Words to the Wise
are as many kinds of dialogue in fiction as the sum
total of stories, novels, and characters that exist.
And really that shouldn't surprise us. Because what
is dialogue, after all, but the speech that could
only come from the mouth of one character in all of
fiction, and from the mind of one writer?
Prose, Reading Like a Writer: A Guide for People
Love Books and for Those Who Want to Write Them
Bring Your Writing to Life
I was surprised when
a friend told me that, when she reads a novel, she skips much of
the narrative and goes straight to the dialogue. She's not
alone. Acquisitions editors in publishing houses do the same. In
the best advice you'll find anywhere on how to improve your
dialogue, Browne and King, authors of Self-editing for
Fiction Writers, write: "What's the first thing acquisitions
editors look for when they begin reading a fiction submission?
Several editors we know have answered that question the same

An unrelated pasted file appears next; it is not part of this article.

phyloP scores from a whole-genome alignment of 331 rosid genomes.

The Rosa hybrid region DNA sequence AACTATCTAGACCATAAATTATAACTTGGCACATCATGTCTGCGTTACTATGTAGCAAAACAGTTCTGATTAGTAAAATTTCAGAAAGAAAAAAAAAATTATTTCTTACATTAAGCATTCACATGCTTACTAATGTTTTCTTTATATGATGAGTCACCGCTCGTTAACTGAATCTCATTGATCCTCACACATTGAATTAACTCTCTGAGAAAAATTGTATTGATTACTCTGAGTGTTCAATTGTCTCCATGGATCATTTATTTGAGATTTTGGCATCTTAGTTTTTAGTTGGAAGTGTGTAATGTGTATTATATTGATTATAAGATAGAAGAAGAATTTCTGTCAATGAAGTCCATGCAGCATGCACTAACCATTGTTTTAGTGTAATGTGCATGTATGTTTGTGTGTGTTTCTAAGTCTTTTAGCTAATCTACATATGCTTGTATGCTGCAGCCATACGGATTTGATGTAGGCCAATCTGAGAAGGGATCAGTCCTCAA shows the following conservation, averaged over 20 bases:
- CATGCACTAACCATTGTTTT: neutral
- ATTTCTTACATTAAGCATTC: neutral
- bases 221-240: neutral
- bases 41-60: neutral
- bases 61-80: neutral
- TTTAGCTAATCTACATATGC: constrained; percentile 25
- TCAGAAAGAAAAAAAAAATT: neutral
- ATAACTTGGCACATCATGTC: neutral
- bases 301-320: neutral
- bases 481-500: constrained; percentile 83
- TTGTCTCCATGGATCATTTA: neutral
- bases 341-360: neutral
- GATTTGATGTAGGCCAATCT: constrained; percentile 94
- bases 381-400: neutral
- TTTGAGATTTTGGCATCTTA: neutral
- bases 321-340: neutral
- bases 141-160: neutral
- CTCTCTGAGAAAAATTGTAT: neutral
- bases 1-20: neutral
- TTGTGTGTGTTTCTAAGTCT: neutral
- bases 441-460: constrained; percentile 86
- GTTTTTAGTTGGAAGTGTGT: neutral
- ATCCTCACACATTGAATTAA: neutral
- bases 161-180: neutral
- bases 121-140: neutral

way: 'The first thing I do is find a scene with some dialogue.
If the dialogue doesn't work, the manuscript gets bounced. If
it's good, I start reading.'"
Strong dialogue can
lift almost any story—including memoir, nonfiction, even opinion
pieces—to new heights. But strong dialogue can easily be
weakened by what Browne and King call "creaky mechanics." One of
the most common ways writers kill even the best dialogue is by
describing or explaining it with attributions like "she snarled,
giggled, chided, declared, cried, mused, stated, muttered."
Whew! These verbs can entangle your reader, drawing attention
away from the dialogue and toward your technique. Your best bet
is to replace them all with said. Said isn't read
the way other verbs are read; it's more like punctuation:
transparent, and therefore graceful. It leaves your reader free
to concentrate on your dialogue.
Adverbs ending in
ly that describe said do the same kind of damage:
"I’m afraid it's not going very well," he said grimly. They,
too, "catch the writer in the act of explaining
dialogue—smuggling emotions into speaker attributions that
belong in the dialogue itself." Browne and King would like you
to think of it this way: "Every time you insert an explanation
into dialogue, you're cheating your readers out of a little bit
of one of your characters. Do it often enough, and none of your
characters ever comes to life on the page."
and Dave King, Self-Editing for Fiction Writers: How to Edit
Yourself into Print, 2nd ed. New York: HarperCollins, 2004.
Read chapter 5: "Dialogue Mechanics."
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